MIT researchers have demonstrated that they can manufacture acoustic fibers with flat surfaces, like those shown here, as well as fibers with circular cross sections. The flat fibers could prove particularly useful in acoustic imaging devices.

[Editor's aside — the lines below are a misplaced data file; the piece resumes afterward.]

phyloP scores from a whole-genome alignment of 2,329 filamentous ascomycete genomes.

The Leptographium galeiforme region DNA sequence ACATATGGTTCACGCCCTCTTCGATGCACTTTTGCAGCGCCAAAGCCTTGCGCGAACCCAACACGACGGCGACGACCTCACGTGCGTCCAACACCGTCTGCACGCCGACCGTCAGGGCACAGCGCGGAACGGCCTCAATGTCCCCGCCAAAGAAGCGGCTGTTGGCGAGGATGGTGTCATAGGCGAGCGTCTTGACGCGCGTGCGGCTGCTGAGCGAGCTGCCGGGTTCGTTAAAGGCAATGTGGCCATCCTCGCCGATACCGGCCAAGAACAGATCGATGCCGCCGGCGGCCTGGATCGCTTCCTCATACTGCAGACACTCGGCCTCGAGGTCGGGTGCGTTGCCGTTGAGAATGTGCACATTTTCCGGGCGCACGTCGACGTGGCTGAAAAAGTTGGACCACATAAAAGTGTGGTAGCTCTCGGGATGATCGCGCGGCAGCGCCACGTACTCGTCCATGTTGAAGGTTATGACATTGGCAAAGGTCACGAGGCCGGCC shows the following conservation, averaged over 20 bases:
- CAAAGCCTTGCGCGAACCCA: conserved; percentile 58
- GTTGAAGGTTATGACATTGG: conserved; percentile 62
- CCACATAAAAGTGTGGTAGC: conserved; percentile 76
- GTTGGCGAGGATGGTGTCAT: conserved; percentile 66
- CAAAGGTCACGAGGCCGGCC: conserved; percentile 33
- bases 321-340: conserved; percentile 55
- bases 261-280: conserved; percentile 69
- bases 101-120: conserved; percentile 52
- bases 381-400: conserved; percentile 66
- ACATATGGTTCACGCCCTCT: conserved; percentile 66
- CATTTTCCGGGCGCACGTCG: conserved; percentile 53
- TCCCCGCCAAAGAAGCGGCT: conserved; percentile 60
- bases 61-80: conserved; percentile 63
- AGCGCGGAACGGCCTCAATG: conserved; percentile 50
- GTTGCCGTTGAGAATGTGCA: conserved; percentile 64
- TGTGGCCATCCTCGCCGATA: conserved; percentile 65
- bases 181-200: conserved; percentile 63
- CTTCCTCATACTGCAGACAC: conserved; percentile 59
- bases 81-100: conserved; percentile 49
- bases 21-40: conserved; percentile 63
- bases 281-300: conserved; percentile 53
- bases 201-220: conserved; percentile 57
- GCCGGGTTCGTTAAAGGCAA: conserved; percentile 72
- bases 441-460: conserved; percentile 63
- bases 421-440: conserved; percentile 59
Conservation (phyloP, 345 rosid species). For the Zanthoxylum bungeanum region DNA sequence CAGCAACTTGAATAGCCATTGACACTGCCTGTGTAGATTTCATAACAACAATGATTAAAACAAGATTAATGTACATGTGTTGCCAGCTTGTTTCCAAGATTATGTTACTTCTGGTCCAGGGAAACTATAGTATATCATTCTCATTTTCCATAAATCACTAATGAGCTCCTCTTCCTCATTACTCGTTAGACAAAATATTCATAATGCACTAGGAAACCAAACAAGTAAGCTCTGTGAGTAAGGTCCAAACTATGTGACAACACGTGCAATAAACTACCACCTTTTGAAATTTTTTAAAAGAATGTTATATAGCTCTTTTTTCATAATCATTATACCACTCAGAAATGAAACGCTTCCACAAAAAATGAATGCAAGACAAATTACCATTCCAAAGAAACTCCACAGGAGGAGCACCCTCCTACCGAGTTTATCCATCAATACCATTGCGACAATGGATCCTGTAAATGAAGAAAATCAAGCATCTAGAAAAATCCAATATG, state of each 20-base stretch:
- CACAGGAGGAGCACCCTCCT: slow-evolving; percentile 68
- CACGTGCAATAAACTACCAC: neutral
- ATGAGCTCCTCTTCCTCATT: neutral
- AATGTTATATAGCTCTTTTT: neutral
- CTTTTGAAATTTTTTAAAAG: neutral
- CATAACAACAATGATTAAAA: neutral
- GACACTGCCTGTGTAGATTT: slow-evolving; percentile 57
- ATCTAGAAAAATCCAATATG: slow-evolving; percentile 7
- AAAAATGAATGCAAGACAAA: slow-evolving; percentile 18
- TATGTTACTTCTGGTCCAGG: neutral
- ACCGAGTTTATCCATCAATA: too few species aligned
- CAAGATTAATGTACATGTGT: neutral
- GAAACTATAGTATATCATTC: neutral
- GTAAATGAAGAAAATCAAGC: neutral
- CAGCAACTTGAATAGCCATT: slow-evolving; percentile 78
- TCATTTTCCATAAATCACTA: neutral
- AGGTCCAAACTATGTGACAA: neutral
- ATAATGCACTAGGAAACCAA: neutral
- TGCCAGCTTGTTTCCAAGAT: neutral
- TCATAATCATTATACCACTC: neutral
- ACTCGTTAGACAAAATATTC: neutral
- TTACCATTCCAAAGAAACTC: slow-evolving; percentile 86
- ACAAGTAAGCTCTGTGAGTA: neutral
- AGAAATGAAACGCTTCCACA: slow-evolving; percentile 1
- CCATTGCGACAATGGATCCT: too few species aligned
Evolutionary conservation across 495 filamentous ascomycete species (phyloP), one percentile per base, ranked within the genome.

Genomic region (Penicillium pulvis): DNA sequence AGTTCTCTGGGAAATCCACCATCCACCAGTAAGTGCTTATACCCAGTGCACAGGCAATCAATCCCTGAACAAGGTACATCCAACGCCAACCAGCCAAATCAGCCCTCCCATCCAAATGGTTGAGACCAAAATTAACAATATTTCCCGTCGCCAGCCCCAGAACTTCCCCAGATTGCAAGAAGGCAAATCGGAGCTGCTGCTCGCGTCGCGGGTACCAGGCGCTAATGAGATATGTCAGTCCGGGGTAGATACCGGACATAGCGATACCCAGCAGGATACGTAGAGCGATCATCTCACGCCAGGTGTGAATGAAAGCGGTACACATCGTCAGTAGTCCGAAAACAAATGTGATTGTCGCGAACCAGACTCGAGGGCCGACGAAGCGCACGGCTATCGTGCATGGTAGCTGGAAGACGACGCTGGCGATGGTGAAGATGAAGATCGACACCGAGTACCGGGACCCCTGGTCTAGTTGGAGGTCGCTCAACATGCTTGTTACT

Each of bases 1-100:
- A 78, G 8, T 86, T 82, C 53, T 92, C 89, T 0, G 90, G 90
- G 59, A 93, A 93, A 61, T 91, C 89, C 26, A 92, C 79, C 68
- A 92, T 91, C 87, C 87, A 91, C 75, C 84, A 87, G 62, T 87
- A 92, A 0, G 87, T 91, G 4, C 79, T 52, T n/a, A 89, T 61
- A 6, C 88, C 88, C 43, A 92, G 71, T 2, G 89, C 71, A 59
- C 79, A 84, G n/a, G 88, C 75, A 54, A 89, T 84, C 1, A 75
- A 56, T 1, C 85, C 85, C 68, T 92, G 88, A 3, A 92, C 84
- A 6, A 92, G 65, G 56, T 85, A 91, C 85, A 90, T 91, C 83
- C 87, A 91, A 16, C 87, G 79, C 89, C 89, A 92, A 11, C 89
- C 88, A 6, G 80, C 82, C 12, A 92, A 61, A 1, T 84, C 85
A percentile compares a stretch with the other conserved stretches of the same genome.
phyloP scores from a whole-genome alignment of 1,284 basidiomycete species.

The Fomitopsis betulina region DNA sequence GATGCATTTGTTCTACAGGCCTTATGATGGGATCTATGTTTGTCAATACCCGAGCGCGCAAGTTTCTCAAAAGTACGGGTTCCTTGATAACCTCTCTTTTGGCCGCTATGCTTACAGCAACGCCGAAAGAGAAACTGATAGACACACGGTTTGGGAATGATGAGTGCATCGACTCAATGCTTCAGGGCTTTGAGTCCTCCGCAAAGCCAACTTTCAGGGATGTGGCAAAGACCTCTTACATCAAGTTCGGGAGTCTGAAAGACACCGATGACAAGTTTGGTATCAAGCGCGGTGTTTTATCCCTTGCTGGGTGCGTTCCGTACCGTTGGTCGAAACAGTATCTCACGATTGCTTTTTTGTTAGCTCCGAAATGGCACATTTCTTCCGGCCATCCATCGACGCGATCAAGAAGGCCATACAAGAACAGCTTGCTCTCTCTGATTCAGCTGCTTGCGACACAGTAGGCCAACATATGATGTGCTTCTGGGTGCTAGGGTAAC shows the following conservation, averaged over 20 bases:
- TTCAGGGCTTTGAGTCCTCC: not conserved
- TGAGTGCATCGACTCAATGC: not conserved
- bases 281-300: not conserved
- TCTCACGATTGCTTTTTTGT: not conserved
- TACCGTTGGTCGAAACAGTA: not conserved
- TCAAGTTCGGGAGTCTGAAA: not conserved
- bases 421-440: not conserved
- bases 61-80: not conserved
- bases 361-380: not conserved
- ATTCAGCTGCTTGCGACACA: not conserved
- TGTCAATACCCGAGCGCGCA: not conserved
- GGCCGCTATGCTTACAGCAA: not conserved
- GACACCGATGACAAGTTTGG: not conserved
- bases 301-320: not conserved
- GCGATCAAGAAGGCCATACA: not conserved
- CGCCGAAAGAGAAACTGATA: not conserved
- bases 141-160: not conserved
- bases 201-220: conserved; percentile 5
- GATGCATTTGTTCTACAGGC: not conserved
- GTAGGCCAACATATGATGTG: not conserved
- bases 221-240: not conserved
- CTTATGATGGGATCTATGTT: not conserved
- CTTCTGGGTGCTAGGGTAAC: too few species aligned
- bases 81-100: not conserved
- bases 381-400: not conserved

For centuries, “man-made fibers” meant the raw stuff of clothes and ropes; in the information age, it’s come to mean the filaments of glass that carry data in communications networks. But to Yoel Fink, an Associate professor of Materials Science and principal investigator at MIT’s Research Lab of Electronics, the threads used in textiles and even optical fibers are much too passive. For the past decade, his lab has been working to develop fibers with ever more sophisticated properties, to enable fabrics that can interact with their environment.